Sunday, 24 January 2016


Tom Pickrel has done a great job recreating this pivotal yet obscure unit. As he writes:

When formed by Baron von Hompesch and attached to the Duke of York's army during the War of the First Coalition, Hompesch's Chasseurs were put under the command of a Polish-born emigré officer who also commanded the Baron's Hussars:Francis de Rottenburg. Rottenburg was a cutting-edge thinker on light infantry tactics, and authored the first book on the subject.
De Rottenburg was raised in what is now Gdańsk in Poland. He spent almost a decade in the French army which came to an end with the French Revolution. In December 1795, de Rottenburg joined the British army, serving in Hompesch's Hussars, a unit of foreign-born troops. In 1794 he helped to establish Hompesch's Light Infantry (Chasseurs), which later became part of the 5th Battalion of the 60th Regiment of Foot, the first rifle-armed unit of the British Army. De Rottenburg rose to the rank of lieutenant-colonel in the unit, and commanded it during the Irish Rebellion of 1798 and the capture of Suriname in 1799.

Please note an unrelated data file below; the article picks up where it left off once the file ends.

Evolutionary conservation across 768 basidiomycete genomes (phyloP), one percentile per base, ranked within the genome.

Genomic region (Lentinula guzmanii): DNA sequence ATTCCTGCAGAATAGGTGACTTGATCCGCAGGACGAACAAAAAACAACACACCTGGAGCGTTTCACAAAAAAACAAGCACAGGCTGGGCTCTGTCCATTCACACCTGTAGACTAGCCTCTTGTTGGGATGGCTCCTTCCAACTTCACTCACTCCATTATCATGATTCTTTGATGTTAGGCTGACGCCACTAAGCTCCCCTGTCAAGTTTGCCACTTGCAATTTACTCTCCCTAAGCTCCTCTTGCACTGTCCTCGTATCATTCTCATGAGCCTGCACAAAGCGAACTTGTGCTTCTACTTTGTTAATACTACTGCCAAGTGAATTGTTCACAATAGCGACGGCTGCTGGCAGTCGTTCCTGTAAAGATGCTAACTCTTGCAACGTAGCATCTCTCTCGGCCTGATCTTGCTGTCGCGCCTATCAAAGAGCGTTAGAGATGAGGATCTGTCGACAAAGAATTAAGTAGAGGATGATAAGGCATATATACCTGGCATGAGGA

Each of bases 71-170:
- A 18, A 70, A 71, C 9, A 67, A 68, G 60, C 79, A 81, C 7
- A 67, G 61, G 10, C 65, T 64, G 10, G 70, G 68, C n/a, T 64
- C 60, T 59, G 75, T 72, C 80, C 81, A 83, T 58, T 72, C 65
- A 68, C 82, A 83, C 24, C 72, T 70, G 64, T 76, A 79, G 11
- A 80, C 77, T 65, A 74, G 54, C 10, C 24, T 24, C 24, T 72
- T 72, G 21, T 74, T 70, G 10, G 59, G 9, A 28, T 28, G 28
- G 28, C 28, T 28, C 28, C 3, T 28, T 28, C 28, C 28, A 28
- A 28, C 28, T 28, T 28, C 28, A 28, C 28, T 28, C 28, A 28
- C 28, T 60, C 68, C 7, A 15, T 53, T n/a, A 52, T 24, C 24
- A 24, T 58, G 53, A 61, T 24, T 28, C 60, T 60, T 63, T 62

De Rottenburg compiled a series of instructions on the training of light troops. Originally written in German, the instructions were translated into English and published by the War Office in 1798 as "Regulations for the exercise of riflemen and light infantry". A number of other editions followed, and the book was used by Sir John Moore in training his Light Division. Rottenburg’s effect on military thinking suggests that he was an officer of higher than average acuity with a concern for thorough training uncommon among British officers.
Seen in the broader context of the evolution of rifle units in the British Army between the Seven Years' War and the early 19th century, Hompesch Chasseurs appear as the critical link between the German Jägers of the AWI and the British Rifle Brigade of the Napoleonic Wars.

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